May 27, 2013

Maggie's Birth Story

So writing Maggie's birth story down is SO SO SO overdue. But better late than never. 

Dear Miss Maggie Lynn,

I thought my birth experience would be like my moms, simple, easy, non-climactic (except for the fact that it was me entering this world). It’s taken me 28 years to realize even though she’s MY mom my body has never reacted like hers, I just got the curls and freckles, and everything else is all dad and grandma.
A lot of people have asked me “What happened, why the emergency C-section?” and I have to politely tell them, “I don’t know. I was heavily medicated and though I do remember some things reiterating it in chronological order would be confusing. I’ve tried telling people the story, and I’ve butchered it a lot, long awkward pauses and all.
Hindsight 20/20 and lots of research later, I would say that I understand a bit more about that day and what happened. Kinda.
THE DOCTORS OFFICE (TUESDAY 11/29/11)
Up until that day I had had a fairly easy pregnancy (something 1st time moms brag about). I woke up Tuesday morning stressed, your dad wouldn’t get out of bed, and I got frustrated at him, he also drove a little crazy to my doctors appointment, and I got frustrated at him. In the car I had a really bad nose bleed which is normal for a pregnancy at 36 weeks, but that just added to my stress.
This was suppose to be a NORMAL checkup. Once the nurse came in she told me I had to go get tested for HIV, which scared me until I realized that was normal procedure. She also told me I had a GBS infection that would be harmful to the baby, which apparently is also very normal. But it scared me a little also. THEN after all that the nurse took my blood pressure (BP). NOT GOOD ... She made me lie down and wait 10 minutes to see if it would go down with a 2nd reading ... it didn’t. I blamed it on all the aforementioned stresses, but those excuses weren’t cutting it with the nurse or doctor. It was high but not dangerously high. Dr. McElroy came in and explained some of my concerns, she measured my belly and punched on my uterus a little (I was 2cm dilated), she estimated you at 7lbs, then as casual as can be she said “I’m going to send you to the hospital for an hour of BP monitoring”. The blood rushed out of my face, and needless to say I was very worried. She had just said I was going to the hospital, THE HOSPITAL, where babies come from. I was at the edge of tears but I held it together, I had to use every muscle in my body to play it cool. I had to make myself become more frustrated than worried to keep from crying. Cause I would have cried ... a lot.
On the way to the hospital I called my work and told them I would be late, that I was going to the hospital for some monitoring. I couldn’t call your Aunt Jessi or your Grammy and Grandpa cause I would have cried. So I let your dad do that after we got to the hospital, he was so calm and collected. Besides being worried and frustrated, physically I felt fine.
AT THE HOSPITAL
Once we were at the hospital we went to the 2nd floor and checked in, just like me and your dad had learned in our hospital tour. I expected that because I was there to just be monitored for an hour that they would prop me up in the hallway somewhere with a BP machine ... I was wrong again. They showed me to a small room and had me strip down and put a robe on like I was about to give birth. I reminded the nurse that I was only going to be there an hour, but I wasn’t so sure by that time cause sending me to the HOSPITAL was definitely not going to make my BP go down.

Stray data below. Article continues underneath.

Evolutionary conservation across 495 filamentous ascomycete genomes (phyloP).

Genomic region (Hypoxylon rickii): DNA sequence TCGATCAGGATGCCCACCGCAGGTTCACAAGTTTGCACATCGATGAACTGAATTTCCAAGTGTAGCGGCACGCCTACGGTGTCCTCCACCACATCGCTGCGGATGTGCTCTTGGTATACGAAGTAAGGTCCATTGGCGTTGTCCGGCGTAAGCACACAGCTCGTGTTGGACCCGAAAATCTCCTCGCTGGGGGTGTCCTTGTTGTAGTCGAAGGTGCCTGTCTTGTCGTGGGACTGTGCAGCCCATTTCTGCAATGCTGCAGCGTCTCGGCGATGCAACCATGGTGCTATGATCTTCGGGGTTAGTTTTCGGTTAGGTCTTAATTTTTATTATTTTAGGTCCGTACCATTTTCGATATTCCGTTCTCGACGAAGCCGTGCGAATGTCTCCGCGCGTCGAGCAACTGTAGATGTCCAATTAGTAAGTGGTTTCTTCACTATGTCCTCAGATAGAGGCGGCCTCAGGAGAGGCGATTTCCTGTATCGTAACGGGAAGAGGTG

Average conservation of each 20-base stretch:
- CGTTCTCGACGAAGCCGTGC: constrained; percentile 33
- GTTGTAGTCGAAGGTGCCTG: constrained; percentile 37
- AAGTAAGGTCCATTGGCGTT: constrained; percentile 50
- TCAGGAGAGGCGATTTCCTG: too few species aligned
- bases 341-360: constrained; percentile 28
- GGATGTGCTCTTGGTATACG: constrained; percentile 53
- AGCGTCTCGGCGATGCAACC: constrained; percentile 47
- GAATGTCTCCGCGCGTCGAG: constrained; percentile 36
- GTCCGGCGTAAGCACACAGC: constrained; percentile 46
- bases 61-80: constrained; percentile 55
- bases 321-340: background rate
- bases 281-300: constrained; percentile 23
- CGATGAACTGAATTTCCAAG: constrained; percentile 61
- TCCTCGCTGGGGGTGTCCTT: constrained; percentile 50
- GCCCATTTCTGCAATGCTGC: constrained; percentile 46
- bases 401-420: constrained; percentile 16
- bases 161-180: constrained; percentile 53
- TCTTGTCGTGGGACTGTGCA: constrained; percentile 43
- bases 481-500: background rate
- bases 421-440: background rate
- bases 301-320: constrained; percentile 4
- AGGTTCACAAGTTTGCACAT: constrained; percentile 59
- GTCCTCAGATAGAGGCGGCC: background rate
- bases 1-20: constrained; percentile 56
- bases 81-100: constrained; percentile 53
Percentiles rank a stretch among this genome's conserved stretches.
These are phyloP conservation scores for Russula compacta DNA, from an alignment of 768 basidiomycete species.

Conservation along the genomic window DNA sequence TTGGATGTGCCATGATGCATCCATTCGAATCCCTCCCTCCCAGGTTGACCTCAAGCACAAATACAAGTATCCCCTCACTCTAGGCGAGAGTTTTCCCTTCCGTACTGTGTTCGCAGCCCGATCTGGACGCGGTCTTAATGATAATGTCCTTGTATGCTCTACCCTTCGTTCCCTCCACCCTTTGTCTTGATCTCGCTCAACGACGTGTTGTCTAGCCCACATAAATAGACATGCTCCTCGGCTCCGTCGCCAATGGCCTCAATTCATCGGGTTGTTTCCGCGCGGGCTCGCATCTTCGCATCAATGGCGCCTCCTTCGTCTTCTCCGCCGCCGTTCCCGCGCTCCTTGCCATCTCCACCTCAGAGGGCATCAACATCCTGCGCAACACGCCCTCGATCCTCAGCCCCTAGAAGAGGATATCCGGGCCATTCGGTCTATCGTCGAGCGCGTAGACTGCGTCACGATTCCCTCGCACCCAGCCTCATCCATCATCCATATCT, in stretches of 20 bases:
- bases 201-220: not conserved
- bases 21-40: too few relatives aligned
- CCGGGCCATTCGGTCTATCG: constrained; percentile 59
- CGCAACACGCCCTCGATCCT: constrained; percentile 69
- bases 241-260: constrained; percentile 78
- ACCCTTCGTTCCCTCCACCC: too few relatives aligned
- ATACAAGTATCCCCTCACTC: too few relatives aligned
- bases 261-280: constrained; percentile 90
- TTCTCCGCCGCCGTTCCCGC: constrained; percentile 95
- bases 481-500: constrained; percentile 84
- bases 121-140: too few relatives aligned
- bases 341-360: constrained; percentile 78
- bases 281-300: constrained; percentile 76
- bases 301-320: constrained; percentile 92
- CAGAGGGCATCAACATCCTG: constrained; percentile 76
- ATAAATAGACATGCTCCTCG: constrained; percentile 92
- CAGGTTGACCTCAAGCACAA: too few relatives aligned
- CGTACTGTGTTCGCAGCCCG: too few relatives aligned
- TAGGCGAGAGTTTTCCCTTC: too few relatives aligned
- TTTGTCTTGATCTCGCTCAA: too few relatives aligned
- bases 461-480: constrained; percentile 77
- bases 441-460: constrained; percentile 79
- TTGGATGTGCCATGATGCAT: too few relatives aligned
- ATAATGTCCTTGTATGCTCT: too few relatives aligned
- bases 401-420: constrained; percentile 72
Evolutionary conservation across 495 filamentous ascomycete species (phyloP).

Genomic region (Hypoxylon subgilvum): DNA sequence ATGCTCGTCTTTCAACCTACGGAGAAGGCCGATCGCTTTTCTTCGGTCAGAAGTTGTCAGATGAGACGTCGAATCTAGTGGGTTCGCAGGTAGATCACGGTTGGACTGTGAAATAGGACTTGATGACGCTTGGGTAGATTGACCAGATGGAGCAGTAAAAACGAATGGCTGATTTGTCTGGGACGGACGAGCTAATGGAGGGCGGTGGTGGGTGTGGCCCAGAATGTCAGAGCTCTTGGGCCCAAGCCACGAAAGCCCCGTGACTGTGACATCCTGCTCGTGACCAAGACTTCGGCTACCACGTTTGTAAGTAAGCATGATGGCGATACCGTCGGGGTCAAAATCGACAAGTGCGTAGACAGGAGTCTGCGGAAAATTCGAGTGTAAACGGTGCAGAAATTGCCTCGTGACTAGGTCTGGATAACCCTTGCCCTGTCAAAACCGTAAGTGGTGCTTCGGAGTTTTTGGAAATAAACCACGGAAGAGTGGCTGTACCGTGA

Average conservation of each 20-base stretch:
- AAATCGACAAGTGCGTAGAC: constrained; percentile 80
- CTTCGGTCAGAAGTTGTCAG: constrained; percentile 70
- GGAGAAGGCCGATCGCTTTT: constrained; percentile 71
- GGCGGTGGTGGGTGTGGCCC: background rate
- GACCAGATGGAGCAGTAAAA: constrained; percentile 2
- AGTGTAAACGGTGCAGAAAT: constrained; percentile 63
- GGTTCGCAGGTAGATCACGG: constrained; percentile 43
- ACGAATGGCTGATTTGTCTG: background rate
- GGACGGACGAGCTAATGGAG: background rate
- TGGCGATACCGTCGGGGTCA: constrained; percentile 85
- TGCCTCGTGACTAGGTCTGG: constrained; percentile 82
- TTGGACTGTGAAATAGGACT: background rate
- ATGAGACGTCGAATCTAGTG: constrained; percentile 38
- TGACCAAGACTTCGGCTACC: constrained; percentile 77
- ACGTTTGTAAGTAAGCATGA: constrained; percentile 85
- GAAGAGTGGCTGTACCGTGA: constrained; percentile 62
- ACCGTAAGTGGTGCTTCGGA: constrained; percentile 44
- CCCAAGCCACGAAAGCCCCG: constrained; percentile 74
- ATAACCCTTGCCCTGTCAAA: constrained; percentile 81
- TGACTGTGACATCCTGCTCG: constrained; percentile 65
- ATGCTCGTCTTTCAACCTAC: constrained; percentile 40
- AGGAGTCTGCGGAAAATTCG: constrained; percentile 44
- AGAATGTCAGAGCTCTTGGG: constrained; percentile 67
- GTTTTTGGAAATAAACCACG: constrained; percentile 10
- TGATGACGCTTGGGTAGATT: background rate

Your dad updated your aunt and grandparents by text message about what was happening, but informed them that it wasn’t that big a deal and to not rush over to the hospital. Your Zint grandparents were out of town for work and just asked to be updated. Your Aunt Jessi freaked out and was about to cancel her work appointments. But nobody rushed to the hospital.
So for the next hour+ me and your dad sat in a room, listening to the BP machine take my blood pressure every 10 minutes, I had to lay on my left side and try not to worry or stress out, I ended up falling asleep, which I thought would help. I was hungry, and your dad was hungry. It was about that time that I wished I had a better breakfast than a granola bar and an OJ.
WHEN THINGS SPED UP
About an hour and a half later Nurse Katherine came back in, she said that she told Dr. McElroy my status, and that my blood pressure had gotten worse over the last hour, so they were admitting me into the hospital to HAVE A BABY. I later found out that I was officially admitted for severe preeclampsia and hypertension. That’s when things sped up and the phone calls started. I had your dad call his work and your Aunt Jessi, we had to send her to our house, cause we didn’t have anything for the hospital. It was November you were 4 weeks early I hadn’t packed much yet. I called my work and told them I wouldn’t be in for the rest of the year; I was going to HAVE A BABY.

Maggie, I don’t care how long 36 weeks is (it could have been 36 months) nothing can prepare you to bring another life into the world. Up until then I had called you Fetus (for laughs) and gotten fat (really fat), it hadn’t really really dawned on me that it was a tiny human that was kicking me from the inside.
I then called your Grammy, I told her the situation and she didn’t believe me at first, once I convinced her I was really at the hospital and that the nurse said they were going to induce me, your grammy and grandpa (who was now also on the line) got very very ecstatic. Their plan from there was to get in the car and rush the four hours back to DFW, stopping along the way to grab their camera from home. There really was no rush, I had a lot of time and medication to go through before they even started the induction.

Over the next hour or two, the nurses hooked me up to an IV of magnesium to bring my BP down, an IV of fluids cause I wasn’t going to be moving for 48ish hours (I later found out), a catheter, the BP machine, these weird sock things to keep my edema (swelling) down in my legs, my heart rate monitor and your monitor were belt-like bands around my tummy and I had several blood tests done. And to top it all off none of the nurses could stick me just once, I have small veins so I got stuck several several times. I quickly became fascinated with my big giant yellow “fall risk” bracelet, it told nurses that I was on medication that made it sure that I couldn’t get out of bed.